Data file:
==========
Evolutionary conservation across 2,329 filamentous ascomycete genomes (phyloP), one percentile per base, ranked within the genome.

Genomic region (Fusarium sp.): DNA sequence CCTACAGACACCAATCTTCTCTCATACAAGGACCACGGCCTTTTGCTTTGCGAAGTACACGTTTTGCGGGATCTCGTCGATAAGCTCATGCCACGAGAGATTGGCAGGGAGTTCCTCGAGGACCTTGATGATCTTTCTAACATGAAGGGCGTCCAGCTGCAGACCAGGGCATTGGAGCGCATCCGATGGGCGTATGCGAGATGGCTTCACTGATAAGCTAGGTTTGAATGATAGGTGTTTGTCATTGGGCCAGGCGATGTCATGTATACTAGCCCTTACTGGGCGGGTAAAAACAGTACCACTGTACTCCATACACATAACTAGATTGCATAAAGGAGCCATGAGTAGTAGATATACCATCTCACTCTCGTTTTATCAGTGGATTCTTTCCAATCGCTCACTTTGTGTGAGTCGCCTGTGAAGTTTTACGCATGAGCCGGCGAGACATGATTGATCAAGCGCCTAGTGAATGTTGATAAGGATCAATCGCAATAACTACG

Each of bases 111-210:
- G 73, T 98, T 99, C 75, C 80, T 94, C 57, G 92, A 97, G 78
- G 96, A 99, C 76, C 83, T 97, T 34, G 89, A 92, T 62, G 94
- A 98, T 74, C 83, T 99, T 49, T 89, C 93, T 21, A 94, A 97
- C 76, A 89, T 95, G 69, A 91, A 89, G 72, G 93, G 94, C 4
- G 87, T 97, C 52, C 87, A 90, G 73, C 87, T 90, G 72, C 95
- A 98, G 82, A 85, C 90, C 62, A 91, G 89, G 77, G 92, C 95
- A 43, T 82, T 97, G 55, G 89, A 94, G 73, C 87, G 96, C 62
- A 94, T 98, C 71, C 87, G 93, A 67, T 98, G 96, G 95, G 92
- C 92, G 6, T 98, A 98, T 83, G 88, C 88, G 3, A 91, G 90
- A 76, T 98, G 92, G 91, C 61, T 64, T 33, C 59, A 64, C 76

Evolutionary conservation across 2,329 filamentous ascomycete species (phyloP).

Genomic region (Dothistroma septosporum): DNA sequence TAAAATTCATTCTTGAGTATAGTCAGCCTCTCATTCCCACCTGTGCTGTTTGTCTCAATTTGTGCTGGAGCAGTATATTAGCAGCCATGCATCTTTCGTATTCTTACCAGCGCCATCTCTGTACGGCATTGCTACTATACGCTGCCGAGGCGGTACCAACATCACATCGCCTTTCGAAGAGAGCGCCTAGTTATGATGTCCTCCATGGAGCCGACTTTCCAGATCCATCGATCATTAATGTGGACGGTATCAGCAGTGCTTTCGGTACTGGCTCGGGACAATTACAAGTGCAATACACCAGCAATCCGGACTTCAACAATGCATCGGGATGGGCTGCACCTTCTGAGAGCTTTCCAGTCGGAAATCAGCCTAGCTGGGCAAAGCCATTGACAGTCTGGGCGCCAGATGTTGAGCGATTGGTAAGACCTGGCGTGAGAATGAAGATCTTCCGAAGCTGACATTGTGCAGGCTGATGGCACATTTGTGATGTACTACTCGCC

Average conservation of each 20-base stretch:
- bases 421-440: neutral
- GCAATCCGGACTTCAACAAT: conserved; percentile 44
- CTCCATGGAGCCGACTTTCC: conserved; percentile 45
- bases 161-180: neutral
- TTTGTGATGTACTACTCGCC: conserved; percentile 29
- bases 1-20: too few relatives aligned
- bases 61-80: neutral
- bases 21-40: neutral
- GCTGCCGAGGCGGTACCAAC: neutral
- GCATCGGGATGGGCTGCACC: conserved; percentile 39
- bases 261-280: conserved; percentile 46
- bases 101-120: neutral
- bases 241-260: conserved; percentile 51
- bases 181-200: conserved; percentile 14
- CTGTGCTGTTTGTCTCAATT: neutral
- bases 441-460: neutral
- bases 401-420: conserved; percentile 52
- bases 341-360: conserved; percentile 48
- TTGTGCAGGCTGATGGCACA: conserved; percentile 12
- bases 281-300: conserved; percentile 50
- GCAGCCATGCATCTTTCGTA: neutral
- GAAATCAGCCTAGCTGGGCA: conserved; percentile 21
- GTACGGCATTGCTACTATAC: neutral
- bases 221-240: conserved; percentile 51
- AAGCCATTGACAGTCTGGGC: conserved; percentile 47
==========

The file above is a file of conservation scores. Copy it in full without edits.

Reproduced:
Evolutionary conservation across 2,329 filamentous ascomycete genomes (phyloP), one percentile per base, ranked within the genome.

Genomic region (Fusarium sp.): DNA sequence CCTACAGACACCAATCTTCTCTCATACAAGGACCACGGCCTTTTGCTTTGCGAAGTACACGTTTTGCGGGATCTCGTCGATAAGCTCATGCCACGAGAGATTGGCAGGGAGTTCCTCGAGGACCTTGATGATCTTTCTAACATGAAGGGCGTCCAGCTGCAGACCAGGGCATTGGAGCGCATCCGATGGGCGTATGCGAGATGGCTTCACTGATAAGCTAGGTTTGAATGATAGGTGTTTGTCATTGGGCCAGGCGATGTCATGTATACTAGCCCTTACTGGGCGGGTAAAAACAGTACCACTGTACTCCATACACATAACTAGATTGCATAAAGGAGCCATGAGTAGTAGATATACCATCTCACTCTCGTTTTATCAGTGGATTCTTTCCAATCGCTCACTTTGTGTGAGTCGCCTGTGAAGTTTTACGCATGAGCCGGCGAGACATGATTGATCAAGCGCCTAGTGAATGTTGATAAGGATCAATCGCAATAACTACG

Each of bases 111-210:
- G 73, T 98, T 99, C 75, C 80, T 94, C 57, G 92, A 97, G 78
- G 96, A 99, C 76, C 83, T 97, T 34, G 89, A 92, T 62, G 94
- A 98, T 74, C 83, T 99, T 49, T 89, C 93, T 21, A 94, A 97
- C 76, A 89, T 95, G 69, A 91, A 89, G 72, G 93, G 94, C 4
- G 87, T 97, C 52, C 87, A 90, G 73, C 87, T 90, G 72, C 95
- A 98, G 82, A 85, C 90, C 62, A 91, G 89, G 77, G 92, C 95
- A 43, T 82, T 97, G 55, G 89, A 94, G 73, C 87, G 96, C 62
- A 94, T 98, C 71, C 87, G 93, A 67, T 98, G 96, G 95, G 92
- C 92, G 6, T 98, A 98, T 83, G 88, C 88, G 3, A 91, G 90
- A 76, T 98, G 92, G 91, C 61, T 64, T 33, C 59, A 64, C 76

Evolutionary conservation across 2,329 filamentous ascomycete species (phyloP).

Genomic region (Dothistroma septosporum): DNA sequence TAAAATTCATTCTTGAGTATAGTCAGCCTCTCATTCCCACCTGTGCTGTTTGTCTCAATTTGTGCTGGAGCAGTATATTAGCAGCCATGCATCTTTCGTATTCTTACCAGCGCCATCTCTGTACGGCATTGCTACTATACGCTGCCGAGGCGGTACCAACATCACATCGCCTTTCGAAGAGAGCGCCTAGTTATGATGTCCTCCATGGAGCCGACTTTCCAGATCCATCGATCATTAATGTGGACGGTATCAGCAGTGCTTTCGGTACTGGCTCGGGACAATTACAAGTGCAATACACCAGCAATCCGGACTTCAACAATGCATCGGGATGGGCTGCACCTTCTGAGAGCTTTCCAGTCGGAAATCAGCCTAGCTGGGCAAAGCCATTGACAGTCTGGGCGCCAGATGTTGAGCGATTGGTAAGACCTGGCGTGAGAATGAAGATCTTCCGAAGCTGACATTGTGCAGGCTGATGGCACATTTGTGATGTACTACTCGCC

Average conservation of each 20-base stretch:
- bases 421-440: neutral
- GCAATCCGGACTTCAACAAT: conserved; percentile 44
- CTCCATGGAGCCGACTTTCC: conserved; percentile 45
- bases 161-180: neutral
- TTTGTGATGTACTACTCGCC: conserved; percentile 29
- bases 1-20: too few relatives aligned
- bases 61-80: neutral
- bases 21-40: neutral
- GCTGCCGAGGCGGTACCAAC: neutral
- GCATCGGGATGGGCTGCACC: conserved; percentile 39
- bases 261-280: conserved; percentile 46
- bases 101-120: neutral
- bases 241-260: conserved; percentile 51
- bases 181-200: conserved; percentile 14
- CTGTGCTGTTTGTCTCAATT: neutral
- bases 441-460: neutral
- bases 401-420: conserved; percentile 52
- bases 341-360: conserved; percentile 48
- TTGTGCAGGCTGATGGCACA: conserved; percentile 12
- bases 281-300: conserved; percentile 50
- GCAGCCATGCATCTTTCGTA: neutral
- GAAATCAGCCTAGCTGGGCA: conserved; percentile 21
- GTACGGCATTGCTACTATAC: neutral
- bases 221-240: conserved; percentile 51
- AAGCCATTGACAGTCTGGGC: conserved; percentile 47